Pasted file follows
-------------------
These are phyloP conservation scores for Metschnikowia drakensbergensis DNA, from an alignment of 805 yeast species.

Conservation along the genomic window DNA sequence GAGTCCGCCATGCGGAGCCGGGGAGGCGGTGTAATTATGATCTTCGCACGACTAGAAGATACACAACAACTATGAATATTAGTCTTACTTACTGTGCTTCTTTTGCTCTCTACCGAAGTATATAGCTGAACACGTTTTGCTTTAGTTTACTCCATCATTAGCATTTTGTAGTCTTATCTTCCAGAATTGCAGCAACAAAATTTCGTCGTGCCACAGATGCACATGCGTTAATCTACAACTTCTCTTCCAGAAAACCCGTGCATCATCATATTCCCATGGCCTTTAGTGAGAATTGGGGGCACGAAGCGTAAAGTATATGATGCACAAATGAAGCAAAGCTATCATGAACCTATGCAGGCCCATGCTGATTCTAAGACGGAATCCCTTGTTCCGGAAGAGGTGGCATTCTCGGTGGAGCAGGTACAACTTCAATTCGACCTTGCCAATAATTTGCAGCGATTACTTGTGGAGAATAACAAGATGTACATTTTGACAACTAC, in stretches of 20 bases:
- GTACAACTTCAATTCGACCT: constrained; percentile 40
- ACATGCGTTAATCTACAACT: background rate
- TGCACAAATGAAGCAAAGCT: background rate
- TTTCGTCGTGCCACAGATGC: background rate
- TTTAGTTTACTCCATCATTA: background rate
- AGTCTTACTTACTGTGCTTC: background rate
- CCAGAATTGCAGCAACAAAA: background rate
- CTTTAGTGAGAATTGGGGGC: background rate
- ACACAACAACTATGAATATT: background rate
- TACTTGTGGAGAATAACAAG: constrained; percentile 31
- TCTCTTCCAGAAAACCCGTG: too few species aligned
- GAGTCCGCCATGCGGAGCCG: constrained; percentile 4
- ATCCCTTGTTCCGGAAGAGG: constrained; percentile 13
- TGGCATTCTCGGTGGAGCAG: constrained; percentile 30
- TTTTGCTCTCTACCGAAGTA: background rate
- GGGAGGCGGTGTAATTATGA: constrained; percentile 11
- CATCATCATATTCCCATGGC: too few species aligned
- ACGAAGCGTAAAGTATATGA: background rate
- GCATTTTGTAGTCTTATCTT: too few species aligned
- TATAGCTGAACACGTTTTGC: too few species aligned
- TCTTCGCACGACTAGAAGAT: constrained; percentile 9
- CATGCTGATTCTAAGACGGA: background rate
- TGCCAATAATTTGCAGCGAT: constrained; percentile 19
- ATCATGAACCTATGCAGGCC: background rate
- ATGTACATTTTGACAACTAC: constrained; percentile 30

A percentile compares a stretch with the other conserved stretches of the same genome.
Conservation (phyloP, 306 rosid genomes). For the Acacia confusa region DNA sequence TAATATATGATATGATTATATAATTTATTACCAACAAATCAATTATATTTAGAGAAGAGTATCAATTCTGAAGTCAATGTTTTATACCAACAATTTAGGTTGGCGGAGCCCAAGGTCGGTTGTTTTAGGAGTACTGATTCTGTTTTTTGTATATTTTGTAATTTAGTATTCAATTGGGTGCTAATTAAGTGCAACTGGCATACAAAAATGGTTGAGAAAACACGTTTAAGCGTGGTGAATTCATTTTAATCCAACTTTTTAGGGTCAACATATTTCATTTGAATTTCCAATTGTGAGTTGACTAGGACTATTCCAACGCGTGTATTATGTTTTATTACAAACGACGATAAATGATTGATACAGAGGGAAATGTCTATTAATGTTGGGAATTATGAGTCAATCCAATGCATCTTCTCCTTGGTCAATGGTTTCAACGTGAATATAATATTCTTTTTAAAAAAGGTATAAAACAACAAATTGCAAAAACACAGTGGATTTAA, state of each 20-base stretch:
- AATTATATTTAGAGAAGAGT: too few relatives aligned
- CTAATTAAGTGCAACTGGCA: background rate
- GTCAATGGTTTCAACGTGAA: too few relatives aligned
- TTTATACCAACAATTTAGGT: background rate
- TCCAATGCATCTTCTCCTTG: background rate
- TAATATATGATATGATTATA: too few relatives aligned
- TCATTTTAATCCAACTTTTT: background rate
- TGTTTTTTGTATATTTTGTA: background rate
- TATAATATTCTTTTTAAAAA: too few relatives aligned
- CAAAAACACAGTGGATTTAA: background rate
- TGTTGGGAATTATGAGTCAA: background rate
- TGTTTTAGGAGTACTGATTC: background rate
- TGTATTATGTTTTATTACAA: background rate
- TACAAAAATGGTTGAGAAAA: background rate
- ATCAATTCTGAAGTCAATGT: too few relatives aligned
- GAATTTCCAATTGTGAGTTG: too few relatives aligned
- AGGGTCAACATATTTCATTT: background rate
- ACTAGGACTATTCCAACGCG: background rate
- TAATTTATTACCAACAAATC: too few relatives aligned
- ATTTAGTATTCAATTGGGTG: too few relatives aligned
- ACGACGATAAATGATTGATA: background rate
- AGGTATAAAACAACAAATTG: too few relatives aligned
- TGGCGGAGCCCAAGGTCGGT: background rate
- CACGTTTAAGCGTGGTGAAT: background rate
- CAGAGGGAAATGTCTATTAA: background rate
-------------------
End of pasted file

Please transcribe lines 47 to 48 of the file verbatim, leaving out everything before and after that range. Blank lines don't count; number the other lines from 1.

- ACTAGGACTATTCCAACGCG: background rate
- TAATTTATTACCAACAAATC: too few relatives aligned